TrackingPoint, the worldwide leader in advanced firearms technology, has released a video from their Labs department that demonstrates the use of wearable technology along with a Precision Guided Firearm (PGF). PGF technology makes use of a bevy of sensors to make highly accurate ballistic calculations, taking into account wind, elevation, pressure, and more in real time. TrackingPoint’s PGFs enable shooters to lock on and accurately hit moving targets at up to 1200 yards. The video showcases the companies R&D testing of their Shotview streaming app for mobile devices, paired with consumer wearable technology.
When paired with wearable technology, PGFs can provide unprecedented benefits to shooters, such as the ability to shoot around corners, from behind low walls, and from other positions that provide exceptional cover. Without PGF technology, such positions would be extremely difficult, if not impossible, to fire from.
The video demonstrates how wearable technology could enhance a shooter’s ability to engage targets on the battlefield. Similar to a fighter jet’s head’s-up display (HUD), the wearable PGF technology provides the shooter with visual aids to improve the aiming and shooting process. TrackingPoint’s ShotView system can be used to stream video to smartphones or tablets. With wearable technology, the ShotView system could be even more tightly integrated into the shooting experience.
The Bizarre and Ancient Practice of Foot Binding in China,
One of the strangest forms of body modification, foot biding was an ancient Chinese practice dating to the 10th and 11th century. At a young age, girls feet were bound in tight wrappings to bend the bones of the foot. It wasn’t uncommon for the bones to be purposely broken as well. The wrappings could stay on for years, resulting in badly deformed feet called “Lotus Feet”. The disfigured Lotus Feet typically had a high bent arch while the metatarsal bones and toes were broken or disfigured in such a way that they came to a sharp point. In essence, the goal of foot binding was to transform the foot into the shape of a pointed toe high heel shoe. Needless to say the process was long and extremely painful for the girls and young women who were forced to undergo the tradition.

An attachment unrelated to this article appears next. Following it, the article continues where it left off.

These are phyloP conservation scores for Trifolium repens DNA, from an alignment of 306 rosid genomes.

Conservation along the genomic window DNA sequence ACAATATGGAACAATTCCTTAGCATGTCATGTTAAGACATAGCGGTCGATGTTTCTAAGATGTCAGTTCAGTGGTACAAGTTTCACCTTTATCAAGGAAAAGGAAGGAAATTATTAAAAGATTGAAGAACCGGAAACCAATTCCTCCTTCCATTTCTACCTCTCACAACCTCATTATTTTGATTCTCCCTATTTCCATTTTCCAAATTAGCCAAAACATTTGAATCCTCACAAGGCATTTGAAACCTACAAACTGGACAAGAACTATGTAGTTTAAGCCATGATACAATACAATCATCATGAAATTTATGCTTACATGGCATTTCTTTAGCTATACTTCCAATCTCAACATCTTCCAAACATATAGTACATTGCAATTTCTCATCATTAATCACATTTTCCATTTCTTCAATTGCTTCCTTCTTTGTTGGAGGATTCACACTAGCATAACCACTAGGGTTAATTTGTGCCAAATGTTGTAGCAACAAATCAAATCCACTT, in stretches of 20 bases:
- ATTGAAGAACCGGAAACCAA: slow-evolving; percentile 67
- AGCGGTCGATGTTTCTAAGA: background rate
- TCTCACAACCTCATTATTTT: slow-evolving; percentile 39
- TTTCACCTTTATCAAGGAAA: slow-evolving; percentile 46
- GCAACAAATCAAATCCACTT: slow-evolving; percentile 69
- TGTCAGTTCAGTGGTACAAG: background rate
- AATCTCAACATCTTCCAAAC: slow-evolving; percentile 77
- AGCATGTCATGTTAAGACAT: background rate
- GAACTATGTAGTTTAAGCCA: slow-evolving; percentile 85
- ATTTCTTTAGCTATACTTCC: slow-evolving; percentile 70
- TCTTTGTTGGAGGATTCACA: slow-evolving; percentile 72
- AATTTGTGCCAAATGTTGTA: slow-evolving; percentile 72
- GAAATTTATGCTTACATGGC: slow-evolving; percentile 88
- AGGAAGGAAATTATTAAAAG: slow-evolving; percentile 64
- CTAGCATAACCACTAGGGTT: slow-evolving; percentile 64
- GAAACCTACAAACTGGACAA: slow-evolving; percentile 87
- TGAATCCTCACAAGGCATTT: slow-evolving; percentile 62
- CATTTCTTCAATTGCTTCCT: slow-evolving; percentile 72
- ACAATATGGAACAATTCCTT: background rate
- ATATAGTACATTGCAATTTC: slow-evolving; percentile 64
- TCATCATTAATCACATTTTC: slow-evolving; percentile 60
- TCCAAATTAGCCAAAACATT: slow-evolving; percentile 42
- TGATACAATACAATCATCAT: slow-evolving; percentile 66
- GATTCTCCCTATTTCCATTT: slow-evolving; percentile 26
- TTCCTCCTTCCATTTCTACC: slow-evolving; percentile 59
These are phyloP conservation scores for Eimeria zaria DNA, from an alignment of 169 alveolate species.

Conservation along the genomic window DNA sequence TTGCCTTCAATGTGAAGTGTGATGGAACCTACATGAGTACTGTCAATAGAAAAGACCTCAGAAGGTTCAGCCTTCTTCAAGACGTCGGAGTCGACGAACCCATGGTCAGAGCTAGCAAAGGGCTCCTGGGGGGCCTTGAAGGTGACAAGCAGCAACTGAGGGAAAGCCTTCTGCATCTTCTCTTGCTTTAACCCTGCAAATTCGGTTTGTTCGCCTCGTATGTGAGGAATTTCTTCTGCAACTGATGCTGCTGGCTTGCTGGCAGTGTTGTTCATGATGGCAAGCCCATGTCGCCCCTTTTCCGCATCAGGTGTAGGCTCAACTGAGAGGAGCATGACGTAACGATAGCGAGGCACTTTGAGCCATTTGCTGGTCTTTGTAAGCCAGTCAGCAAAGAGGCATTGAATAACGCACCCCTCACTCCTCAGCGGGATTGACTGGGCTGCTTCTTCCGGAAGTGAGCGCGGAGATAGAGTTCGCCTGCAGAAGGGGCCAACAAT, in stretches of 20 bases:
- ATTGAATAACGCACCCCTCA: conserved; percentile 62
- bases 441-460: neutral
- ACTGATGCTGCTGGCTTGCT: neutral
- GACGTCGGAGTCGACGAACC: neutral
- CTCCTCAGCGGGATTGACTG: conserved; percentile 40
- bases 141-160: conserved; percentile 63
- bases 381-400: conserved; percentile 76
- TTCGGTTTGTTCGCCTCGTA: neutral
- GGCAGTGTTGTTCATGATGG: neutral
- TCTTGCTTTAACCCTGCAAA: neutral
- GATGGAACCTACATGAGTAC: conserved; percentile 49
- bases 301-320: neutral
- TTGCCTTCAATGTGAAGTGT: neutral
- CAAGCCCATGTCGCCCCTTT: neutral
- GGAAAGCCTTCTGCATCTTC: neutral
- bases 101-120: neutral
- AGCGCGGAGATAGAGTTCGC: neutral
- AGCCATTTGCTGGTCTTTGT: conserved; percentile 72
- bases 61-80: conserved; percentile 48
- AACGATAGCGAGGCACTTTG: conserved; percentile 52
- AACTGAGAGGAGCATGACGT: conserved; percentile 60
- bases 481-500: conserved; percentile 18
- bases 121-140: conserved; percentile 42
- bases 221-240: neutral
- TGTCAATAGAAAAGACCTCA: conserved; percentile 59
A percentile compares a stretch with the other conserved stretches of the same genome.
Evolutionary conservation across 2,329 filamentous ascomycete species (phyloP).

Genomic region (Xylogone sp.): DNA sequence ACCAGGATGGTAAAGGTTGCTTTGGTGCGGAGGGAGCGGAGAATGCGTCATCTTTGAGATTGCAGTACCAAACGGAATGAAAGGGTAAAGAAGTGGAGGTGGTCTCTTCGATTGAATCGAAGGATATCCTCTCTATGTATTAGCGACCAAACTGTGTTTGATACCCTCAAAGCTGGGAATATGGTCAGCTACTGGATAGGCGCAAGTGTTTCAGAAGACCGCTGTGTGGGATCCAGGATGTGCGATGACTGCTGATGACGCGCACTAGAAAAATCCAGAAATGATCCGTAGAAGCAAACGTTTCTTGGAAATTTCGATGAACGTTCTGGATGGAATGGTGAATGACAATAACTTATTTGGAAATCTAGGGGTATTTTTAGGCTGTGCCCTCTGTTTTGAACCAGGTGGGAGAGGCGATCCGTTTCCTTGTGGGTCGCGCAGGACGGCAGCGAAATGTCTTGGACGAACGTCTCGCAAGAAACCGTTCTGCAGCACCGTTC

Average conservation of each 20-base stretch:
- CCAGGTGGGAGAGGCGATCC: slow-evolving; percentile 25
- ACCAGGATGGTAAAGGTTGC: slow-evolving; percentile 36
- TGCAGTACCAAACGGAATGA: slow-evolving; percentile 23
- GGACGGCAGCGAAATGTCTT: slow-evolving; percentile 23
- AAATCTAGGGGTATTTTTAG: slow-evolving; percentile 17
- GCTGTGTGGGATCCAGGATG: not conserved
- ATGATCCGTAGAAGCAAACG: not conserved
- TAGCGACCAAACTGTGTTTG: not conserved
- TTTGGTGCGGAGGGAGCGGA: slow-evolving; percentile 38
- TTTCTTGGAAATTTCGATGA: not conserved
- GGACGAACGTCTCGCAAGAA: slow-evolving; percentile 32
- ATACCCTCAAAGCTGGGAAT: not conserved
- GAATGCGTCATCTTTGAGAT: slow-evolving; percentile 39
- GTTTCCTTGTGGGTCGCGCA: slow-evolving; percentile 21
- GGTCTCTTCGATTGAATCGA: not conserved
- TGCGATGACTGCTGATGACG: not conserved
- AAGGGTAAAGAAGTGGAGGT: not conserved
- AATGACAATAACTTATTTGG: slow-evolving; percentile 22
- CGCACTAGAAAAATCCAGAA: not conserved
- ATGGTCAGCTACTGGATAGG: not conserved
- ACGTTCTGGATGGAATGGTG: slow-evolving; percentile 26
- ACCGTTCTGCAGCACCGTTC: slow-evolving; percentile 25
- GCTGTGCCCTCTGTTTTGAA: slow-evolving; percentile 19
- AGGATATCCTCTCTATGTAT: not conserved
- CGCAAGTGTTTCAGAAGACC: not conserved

Foot binding was a practice always done to women, typically of the upper classes but also the lower class. It was common for upper class women as a status symbol, essentially communicated that the person with Lotus Feet was a women who need not work on her feet, or even walk as servants could attend to her every whim. It was also a symbol of attractiveness and even erotic sexuality. Many lower class Chinese families also bound the feet of their daughters. Women with bound feet were much more desirable for marriage than those who weren’t bound, and having Lotus Feet could give young women the opportunity to marry rich. Special shoes were made for women with Lotus Feet to accommodate the deformed feet.
While foot binding was a status symbol for many Chinese as well as a chance for better opportunities, the body modification was not without its price. Many women were permanently crippled by the practice. Other side effects included nerve damage, muscle damage, arthritis, blood circulation problems, osteoporosis, and a lifetime of chronic pain. The popularity of foot binding waned by the late 19th century. By the 20th century China was awash in anti-footing binding campaigns, as many saw the practice as cruel, elitist, and a symbol of the corruption and abuses of the Chinese Empire. In 1912 the practice was banned in China, though foot binding continued in secret up to the 1950’s and 60’s.
Via Lock, Stock, and History